2020-2021 RAMS MEMBER-AT-LARGE CANDIDATE STATEMENTS
Candidate statements are listed in alphabetical order.
Timothy J. Barbosa, MD
The University of Texas Health Science Center at Houston Medical School
Adrian A. Cotarelo, MD, MHS
St. John's Riverside Hospital
I am a PGY-1 at St. John’s Riverside Hospital in Yonkers, NY. I graduated from the Warren Alpert Medical School of Brown University and attended Johns Hopkins University for both my undergraduate degree in public health studies and a master’s degree in epidemiology. I first became involved with SAEM as a medical student, when at the urging of my mentor, I served as a SAEM Medical Student Ambassador (MSA). Through that experience I found a strong sense of community within the organization, and quickly knew that I would remain a part of SAEM throughout my career. I went on to reprise my role as an MSA and became a lead MSA the following year. This past year I remained involved in the SAEM Program Committee as a veteran MSA, and became involved with the EMS Interest Group, as well as the RAMS Membership Committee.
During my prior involvements with SAEM, I had the opportunity to work closely with medical students from around the country. Through this work, I saw that a number of students are not aware of the breadth of resources available through RAMS because of its relatively recent founding. Even among the medical student ambassadors, who are more likely to be familiar with the resources available through the greater SAEM, there was still a significant gap in the knowledge of what RAMS has to offer. If chosen to serve, I will focus on these core areas: 1. raising awareness of SAEM among medical students and residents; 2. outreach and communication with EMIGs and residency program leadership regarding the opportunities and resources available to students and residents; and 3. preparation of formal materials/resource sheets for new and interested RAMS members.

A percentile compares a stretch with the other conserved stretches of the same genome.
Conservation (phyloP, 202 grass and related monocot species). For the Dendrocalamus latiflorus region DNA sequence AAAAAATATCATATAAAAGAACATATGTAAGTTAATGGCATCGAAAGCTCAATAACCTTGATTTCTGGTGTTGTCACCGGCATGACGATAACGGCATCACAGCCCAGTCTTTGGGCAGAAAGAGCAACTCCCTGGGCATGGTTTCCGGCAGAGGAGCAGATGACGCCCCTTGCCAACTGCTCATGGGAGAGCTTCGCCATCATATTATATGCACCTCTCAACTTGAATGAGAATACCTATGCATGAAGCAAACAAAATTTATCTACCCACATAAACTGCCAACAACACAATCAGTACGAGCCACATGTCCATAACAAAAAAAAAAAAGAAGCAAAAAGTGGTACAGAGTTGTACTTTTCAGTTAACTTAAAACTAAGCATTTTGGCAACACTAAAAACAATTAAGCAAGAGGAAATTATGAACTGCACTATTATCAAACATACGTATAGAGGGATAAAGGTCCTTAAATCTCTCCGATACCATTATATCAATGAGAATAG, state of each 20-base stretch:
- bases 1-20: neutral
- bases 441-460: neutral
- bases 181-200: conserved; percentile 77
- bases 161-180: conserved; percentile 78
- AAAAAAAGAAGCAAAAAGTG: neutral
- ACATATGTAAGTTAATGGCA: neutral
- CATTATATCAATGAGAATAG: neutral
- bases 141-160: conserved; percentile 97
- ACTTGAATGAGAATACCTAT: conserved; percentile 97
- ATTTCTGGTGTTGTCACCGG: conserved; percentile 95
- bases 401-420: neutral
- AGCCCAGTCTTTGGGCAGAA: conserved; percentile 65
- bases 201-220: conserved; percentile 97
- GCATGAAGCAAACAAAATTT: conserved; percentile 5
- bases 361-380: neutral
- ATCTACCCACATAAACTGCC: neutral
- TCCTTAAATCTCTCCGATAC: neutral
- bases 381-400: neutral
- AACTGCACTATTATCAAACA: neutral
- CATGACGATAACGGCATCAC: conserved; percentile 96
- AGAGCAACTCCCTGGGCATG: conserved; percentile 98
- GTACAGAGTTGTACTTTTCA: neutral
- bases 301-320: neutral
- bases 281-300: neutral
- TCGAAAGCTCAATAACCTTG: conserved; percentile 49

I believe that one area in which RAMS can improve is outreach to medical students and residents. Over the last year, the membership committee has promoted further outreach to students via frequent communication with EMIGs, and I believe that this trend can be further extended. More formally prepared materials for interest groups to present and distribute to their general body would provide something tangible for potential future SAEM members. Furthermore, I believe that more outreach to residency and medical school leadership could be established to promote regional SAEM meetings. These are valuable opportunities for students and residents to network and promote their research and projects, and there is much potential for improvement in attendance at these meetings. Increased medical student awareness of RAMS, as well as early involvement of both residents and medical students within SAEM as a whole, is a way to foster lifelong engagement with academic emergency medicine.